Notes From A Real-Life Slumdog

by prash on 22 Feb 2009

In “Slumdog Millionaire”, Jamal breaks out from Dharavi, travels on train-tops to the tune of M.I.A.’s “Paper Plane”, scams tourists at the Taj Mahal, enters “Kaun Banega Crorepati” and at the end of this dream run reunites with his childhood heart-throb, Latika.

That’s great, except real life is nowhere close to that narration. Sudip Mazumdar, a Newsweek reporter from New Delhi recounts his own experiences living in and out of the slums of Kolkata:

People keep praising the film’s “realistic” depiction of slum life in India. But it’s no such thing. Slum life is a cage. It robs you of confidence in the face of the rich and the advantaged. It steals your pride, deadens your ambition, limits your imagination and psychologically cripples you whenever you step outside the comfort zone of your own neighborhood. Most people in the slums never achieve a fairy-tale ending. [Newsweek]

As he recalls his own life experiences in this reality-check piece, you can see that he is obviously not comparing real life with what is obviously a feel-good fairy tale made into a movie. No; instead what he wants to tell us is that not only do most people never make it out of the slums (he has seen almost no difference in the last 50 years at Tangra, Kolkata’s Dharavi), they are probably not encouraged to either:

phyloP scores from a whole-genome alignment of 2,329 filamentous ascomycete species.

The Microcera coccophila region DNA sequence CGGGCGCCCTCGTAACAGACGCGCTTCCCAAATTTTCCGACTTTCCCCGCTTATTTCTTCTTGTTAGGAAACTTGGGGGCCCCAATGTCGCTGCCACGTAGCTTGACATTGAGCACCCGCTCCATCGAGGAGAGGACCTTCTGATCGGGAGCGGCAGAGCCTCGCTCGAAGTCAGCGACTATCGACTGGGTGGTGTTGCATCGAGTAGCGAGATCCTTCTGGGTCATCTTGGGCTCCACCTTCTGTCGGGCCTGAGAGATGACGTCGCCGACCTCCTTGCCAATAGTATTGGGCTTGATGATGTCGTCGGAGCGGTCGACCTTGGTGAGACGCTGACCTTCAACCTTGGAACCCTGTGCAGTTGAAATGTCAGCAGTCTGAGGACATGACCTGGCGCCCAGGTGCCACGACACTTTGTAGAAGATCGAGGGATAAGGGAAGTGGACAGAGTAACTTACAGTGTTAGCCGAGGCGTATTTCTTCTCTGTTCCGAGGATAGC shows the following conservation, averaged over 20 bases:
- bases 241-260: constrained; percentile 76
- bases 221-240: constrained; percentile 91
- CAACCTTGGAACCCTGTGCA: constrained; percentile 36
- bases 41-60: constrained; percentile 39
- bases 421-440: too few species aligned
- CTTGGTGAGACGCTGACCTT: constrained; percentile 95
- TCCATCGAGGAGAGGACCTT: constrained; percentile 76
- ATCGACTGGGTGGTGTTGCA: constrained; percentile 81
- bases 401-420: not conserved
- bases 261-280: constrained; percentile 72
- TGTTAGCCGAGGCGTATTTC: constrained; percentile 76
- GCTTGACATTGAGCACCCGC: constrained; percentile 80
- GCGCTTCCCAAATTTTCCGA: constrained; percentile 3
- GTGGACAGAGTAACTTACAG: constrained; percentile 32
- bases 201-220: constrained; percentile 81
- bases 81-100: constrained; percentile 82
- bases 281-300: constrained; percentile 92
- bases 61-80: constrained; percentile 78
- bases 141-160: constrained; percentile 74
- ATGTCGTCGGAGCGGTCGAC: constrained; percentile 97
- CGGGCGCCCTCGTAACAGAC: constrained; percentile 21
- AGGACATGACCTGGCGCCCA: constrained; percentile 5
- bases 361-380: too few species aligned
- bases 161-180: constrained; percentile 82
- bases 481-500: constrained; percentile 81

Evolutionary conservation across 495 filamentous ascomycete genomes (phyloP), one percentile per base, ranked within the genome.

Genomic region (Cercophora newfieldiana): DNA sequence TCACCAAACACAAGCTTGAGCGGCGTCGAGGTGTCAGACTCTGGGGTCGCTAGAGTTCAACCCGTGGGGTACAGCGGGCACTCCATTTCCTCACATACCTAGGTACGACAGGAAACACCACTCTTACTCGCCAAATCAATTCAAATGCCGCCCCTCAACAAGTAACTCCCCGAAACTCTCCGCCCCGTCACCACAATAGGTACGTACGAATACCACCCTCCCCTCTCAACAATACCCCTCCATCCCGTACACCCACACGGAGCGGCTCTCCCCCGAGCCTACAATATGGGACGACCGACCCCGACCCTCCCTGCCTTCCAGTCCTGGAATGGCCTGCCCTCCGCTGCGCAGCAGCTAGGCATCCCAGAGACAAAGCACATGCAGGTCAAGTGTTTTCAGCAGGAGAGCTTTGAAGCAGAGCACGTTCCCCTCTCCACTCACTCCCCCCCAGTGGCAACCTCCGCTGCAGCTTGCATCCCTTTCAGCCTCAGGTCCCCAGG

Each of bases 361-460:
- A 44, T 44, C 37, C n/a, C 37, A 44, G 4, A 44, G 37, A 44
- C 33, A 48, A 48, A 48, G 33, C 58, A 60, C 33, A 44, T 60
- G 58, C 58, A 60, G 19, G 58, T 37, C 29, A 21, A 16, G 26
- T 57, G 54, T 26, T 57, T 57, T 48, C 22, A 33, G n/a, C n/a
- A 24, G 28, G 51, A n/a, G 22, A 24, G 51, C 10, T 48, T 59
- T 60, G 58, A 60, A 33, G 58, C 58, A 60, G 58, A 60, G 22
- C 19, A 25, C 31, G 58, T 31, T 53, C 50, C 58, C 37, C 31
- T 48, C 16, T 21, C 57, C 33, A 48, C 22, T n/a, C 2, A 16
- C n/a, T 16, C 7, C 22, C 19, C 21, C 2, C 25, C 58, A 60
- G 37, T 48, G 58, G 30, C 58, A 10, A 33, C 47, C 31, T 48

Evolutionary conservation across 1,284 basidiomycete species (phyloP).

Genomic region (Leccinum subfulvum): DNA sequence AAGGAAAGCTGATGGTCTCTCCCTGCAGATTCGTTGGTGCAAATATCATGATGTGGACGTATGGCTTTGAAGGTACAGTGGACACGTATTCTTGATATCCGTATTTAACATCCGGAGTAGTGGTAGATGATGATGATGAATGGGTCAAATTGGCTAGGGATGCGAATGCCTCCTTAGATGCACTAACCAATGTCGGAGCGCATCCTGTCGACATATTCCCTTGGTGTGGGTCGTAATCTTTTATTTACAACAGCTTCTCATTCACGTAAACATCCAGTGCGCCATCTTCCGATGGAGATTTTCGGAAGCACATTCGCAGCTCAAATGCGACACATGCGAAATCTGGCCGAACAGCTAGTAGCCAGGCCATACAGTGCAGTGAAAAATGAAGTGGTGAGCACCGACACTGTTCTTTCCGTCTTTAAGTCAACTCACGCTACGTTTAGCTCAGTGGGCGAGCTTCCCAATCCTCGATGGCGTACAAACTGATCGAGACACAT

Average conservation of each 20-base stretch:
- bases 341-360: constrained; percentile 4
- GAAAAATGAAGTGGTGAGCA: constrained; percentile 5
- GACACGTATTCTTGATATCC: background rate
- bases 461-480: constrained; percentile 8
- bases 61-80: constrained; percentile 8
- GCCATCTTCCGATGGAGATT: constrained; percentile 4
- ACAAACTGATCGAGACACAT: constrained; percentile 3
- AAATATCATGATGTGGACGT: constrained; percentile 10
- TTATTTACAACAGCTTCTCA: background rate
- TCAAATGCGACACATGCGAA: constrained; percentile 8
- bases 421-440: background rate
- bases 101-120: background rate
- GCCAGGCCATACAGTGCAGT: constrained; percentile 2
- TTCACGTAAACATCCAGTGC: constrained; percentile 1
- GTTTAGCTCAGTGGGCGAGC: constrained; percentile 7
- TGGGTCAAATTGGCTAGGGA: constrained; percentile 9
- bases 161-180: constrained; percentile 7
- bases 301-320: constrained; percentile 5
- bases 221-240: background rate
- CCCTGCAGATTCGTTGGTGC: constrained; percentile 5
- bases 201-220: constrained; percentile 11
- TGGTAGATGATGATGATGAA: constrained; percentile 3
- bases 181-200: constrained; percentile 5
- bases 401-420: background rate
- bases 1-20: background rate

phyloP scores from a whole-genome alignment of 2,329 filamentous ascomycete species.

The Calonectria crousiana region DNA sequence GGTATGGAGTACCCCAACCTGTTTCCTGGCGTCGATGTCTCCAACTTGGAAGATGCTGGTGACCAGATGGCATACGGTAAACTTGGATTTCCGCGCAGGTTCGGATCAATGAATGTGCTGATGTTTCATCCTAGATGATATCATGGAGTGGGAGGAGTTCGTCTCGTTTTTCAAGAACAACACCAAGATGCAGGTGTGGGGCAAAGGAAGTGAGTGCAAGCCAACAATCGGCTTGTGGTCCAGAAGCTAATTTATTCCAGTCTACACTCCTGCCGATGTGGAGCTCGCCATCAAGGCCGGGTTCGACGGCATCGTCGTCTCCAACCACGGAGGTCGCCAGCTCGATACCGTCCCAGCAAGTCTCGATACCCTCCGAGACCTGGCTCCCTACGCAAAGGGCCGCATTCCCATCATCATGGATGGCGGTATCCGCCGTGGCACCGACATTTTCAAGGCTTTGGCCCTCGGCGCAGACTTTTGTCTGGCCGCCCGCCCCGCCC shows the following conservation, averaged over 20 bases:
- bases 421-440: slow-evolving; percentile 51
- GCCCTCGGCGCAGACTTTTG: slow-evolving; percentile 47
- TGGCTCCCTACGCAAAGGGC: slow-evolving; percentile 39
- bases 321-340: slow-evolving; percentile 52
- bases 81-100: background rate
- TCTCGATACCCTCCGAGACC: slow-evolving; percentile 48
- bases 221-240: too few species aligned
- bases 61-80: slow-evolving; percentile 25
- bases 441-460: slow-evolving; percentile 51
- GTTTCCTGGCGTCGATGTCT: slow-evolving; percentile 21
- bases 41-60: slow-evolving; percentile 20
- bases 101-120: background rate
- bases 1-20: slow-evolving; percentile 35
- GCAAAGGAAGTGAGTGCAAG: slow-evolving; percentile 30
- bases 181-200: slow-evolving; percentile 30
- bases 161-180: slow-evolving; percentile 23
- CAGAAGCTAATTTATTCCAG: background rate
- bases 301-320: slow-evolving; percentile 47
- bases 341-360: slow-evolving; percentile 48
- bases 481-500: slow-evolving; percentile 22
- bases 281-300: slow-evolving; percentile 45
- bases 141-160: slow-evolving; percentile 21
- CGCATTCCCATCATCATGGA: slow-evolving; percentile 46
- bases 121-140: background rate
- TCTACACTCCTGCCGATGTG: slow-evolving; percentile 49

[…] slums exist, in large part, because they’re allowed to exist. Slumdogs aren’t the only ones whose minds need to be opened up. [Newsweek]

Yes, I know it’s all about priorities, but hey, how about a bailout for atleast those slumdogs who actually want to make an honest effort at adding to GDP?

Newsweek: Man Bites €˜Slumdog€™

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